Grieving Lonmin Miners Won’t Budge Amid Company Threats

Filed under: Business,Featured |
Lonmin mine workers photo

Julius Malema addresses striking miners

South African President Jacob Zuma has declared a week of mourning starting on Monday following the brutal killing of 34 miners by police last week.

A memorial services would  be held across the country on Thursday – exactly a week after police fired at striking workers at the Lonmin platinum mine in the country’s North West province.

Zuma has also set up a commission of inquiry into the tragic event that sparked memories of South Africa’s apartheid past.

Close to 80 people were injured in the shooting. In Marakana, family members have finally been informed that their loved ones died during the incident.

As South Africa comes to terms with the terrible images that were screened across the world, there seems to be more questions than answers highlighting the harsh conditions miners work and live under.

Affected family members are still coming to terms with losing loved ones and in some cases the only breadwinner in the family.

Addressing a church service, Zuma said the “mining catastrophe, without blaming anyone shows that something has gone wrong in our society”.

Lonmin has also issued an ultimatum for the striking workers to return to work. But the workers said they would not betray their fallen comrades by returning to work.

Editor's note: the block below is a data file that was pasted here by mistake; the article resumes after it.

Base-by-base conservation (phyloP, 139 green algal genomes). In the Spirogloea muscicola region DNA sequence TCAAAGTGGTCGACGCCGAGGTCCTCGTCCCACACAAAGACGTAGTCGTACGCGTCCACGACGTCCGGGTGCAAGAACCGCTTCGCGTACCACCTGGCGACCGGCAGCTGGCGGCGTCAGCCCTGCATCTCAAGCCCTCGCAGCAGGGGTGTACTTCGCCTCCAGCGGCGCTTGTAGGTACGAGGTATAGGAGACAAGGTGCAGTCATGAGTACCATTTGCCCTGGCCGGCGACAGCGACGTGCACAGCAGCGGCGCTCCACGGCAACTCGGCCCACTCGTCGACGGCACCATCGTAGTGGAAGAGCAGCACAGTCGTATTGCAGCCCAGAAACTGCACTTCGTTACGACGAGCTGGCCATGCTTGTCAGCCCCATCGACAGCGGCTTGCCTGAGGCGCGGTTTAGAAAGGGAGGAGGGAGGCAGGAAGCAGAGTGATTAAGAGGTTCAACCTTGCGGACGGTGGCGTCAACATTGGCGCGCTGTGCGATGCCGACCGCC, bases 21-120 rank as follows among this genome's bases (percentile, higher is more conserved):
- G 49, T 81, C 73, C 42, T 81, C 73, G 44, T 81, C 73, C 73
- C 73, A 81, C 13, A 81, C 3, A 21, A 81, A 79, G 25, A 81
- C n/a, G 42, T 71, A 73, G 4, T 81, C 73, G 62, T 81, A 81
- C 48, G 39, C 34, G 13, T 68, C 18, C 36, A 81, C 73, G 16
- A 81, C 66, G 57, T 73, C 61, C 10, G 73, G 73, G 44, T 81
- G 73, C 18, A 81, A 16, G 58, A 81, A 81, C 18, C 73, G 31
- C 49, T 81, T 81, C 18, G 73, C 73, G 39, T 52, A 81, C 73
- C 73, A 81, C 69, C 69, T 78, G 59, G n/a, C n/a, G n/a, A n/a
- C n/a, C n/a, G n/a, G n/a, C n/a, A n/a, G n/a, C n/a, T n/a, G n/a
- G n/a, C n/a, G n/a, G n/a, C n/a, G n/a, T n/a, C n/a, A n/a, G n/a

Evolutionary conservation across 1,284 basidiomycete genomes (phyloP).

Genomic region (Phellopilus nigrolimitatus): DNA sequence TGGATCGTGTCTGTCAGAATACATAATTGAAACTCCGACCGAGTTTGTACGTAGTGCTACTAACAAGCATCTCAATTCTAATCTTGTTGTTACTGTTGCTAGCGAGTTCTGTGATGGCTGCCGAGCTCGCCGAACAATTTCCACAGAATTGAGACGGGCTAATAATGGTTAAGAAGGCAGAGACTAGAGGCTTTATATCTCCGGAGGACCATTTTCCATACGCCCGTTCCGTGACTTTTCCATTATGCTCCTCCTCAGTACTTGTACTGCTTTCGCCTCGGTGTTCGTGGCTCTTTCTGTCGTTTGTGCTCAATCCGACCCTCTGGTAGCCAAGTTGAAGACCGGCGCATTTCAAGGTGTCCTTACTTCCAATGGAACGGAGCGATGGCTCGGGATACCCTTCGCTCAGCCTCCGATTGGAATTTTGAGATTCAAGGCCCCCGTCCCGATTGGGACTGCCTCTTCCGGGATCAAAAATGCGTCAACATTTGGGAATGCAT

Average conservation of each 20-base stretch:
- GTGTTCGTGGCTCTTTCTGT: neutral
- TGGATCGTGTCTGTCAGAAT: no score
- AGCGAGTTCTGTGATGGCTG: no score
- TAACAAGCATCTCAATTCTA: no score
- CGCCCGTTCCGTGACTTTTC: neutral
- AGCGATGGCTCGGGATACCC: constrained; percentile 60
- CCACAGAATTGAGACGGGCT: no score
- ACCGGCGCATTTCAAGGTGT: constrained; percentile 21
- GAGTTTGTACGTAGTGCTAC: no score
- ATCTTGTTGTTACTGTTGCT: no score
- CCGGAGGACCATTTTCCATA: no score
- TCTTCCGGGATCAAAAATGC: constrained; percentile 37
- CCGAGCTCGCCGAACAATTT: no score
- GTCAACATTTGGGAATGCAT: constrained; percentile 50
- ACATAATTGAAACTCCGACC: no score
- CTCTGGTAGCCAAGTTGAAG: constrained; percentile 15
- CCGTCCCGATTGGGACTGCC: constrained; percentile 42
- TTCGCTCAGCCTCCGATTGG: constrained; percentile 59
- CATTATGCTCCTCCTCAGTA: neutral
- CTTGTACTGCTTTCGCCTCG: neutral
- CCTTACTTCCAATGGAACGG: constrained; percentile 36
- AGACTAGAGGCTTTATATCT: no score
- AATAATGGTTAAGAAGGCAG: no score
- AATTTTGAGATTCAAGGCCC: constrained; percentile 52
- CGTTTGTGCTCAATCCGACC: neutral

According to the Lonmin statement, “the final ultimatum provides rock drill operators with a last opportunity to return to work or face possible dismissal.”

“Employees could therefore be dismissed if they fail to heed the final ultimatum,” he said.

Employees could therefore be dismissed if they fail to heed the final ultimatum

Despite the dismissal threat, only a quarter of Lonmin’s labour force reported for work on Monday morning.

Meanwhile, two police unions defended their members’ actions. They said their members are deeply traumatised by the incident and had no choice but to defend them.

This weekend former ANC Youth League leader was the only political figure brave enough to address the striking workers.

Despite police warning, Malema assured them he was safe and addressed the workers and their families. He used the opportunity to attack Zuma and his recently appointed police minister.

Malema said, “Zuma presided over the killings of people, he must step down…Zuma doesn’t care about the mineworkers”

“The minister of police must step down because this massacre has been committed under his supervision”.

Zuma also laid into respected ANC leader, Cyril Ramaphosa, whose company owns shares in Lonmin.

Ramphosa’s company said it would contribute two million rand towards the funeral arrangements of the miners who died.

Several ministers including who are part of the commission of inquiry were due to visit Marikana on Monday to help the relatives of the victims.